The data we glean from each year’s survey helps us better understand our parent community and assists us to identify which things are going well and where we might be able to improve.
As you may be aware, St Paul’s tracks a Net Promoter Score (NPS) annually. This is regular practice in the corporate sector and is a much-used metric to determine customer satisfaction. An organisation’s NPS score can range anywhere between -100 and 100. A score above 0 is considered a good score, with organisations often receiving a negative result.
Our School’s Net Promoter Score is 41. For context, the average Australian school NPS is 9 according to McCrindle, which means parental advocacy for our School is very high compared on average to other Australian schools.
The primary reason/s parents gave the school an NPS score of 41 was because of how engaged they find their children are at School as well as the School’s approach to education. Words like innovation, entrepreneurial and holistic appeared consistently throughout the responses. But perhaps most pleasingly, the overwhelming reason parents scored the School highly was because they felt that their child is happy. This was lovely to read, and I thank you for your support.
When asked to nominate areas in which the School particularly excels, there were many responses including our innovative approach, the wide-range of extra-curricular opportunities (music got many special mentions) and the quality of our teaching staff.
There are some areas where we could stand to improve too. One contentious area was sport. There was, on one hand, some negative feedback from parents who felt that we don’t prioritise the pursuit of an elite sporting program; and on the other hand, there were other respondents who were upset that the School focused too much on an elite sporting program and wasn’t providing opportunities for all.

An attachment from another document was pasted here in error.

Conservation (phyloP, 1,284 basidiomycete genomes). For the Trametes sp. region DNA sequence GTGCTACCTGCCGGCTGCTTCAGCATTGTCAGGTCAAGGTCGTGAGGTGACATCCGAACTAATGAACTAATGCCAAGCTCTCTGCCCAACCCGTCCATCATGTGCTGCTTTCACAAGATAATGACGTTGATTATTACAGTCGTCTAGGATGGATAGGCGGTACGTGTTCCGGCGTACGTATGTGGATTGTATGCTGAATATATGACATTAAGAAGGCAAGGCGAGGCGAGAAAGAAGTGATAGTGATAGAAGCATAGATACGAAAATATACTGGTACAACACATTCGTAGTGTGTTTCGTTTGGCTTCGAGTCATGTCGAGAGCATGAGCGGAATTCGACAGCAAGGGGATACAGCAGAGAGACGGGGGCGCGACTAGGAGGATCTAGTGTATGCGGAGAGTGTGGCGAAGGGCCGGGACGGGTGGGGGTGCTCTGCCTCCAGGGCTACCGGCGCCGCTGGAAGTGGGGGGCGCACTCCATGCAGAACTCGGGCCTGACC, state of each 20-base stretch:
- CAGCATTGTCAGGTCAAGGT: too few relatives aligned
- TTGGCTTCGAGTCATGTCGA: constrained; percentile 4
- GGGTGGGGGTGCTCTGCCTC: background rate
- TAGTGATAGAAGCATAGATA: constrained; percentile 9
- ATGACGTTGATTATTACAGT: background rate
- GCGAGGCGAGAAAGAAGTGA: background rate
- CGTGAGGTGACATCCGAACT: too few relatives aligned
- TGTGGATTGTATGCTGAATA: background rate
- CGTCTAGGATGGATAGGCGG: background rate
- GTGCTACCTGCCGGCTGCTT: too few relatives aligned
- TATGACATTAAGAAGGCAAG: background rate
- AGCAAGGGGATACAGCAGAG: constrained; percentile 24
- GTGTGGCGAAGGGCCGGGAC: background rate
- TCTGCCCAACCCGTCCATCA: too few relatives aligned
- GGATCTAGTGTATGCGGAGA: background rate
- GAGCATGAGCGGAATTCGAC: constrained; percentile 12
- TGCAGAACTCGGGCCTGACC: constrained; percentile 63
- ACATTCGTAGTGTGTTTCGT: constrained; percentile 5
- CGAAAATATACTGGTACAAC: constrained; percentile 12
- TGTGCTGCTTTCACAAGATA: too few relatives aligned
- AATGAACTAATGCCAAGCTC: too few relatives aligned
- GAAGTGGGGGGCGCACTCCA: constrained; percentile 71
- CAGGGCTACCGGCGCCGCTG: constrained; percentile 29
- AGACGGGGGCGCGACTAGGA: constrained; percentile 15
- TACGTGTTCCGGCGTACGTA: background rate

This is a delicate matter. The philosophy of St Paul’s is that every student should have the opportunity to pursue their passions. While we do seek to provide high level coaching for our Firsts teams (and I like to win!), this should not come at the expense of fostering a community of love and support to all students, regardless of whether they are an elite sportsperson or someone who just wants to have a go. I realise this approach will not please everyone, however I believe it is the right one for our School.
Other feedback illustrated just how diverse our parent community is. Some parents wanted uniform standards relaxed while others wanted it enforced more strictly. Some parents wanted more communication while others wanted less. Some parents expressed disappointment in the amount of homework students are set while others were frustrated their children didn’t get enough homework (though I doubt those children are too upset!).
It will take some time to weigh up all of this feedback and find the best ways forward. I want to assure you that we are listening and taking your feedback seriously, and I thank you for providing your responses on the survey.
Overall, I am gratified that the vast majority of our parents are happy with St Paul’s School and I assure you that we will keep striving every day to offer the best education possible for your children.
Dr Paul Browning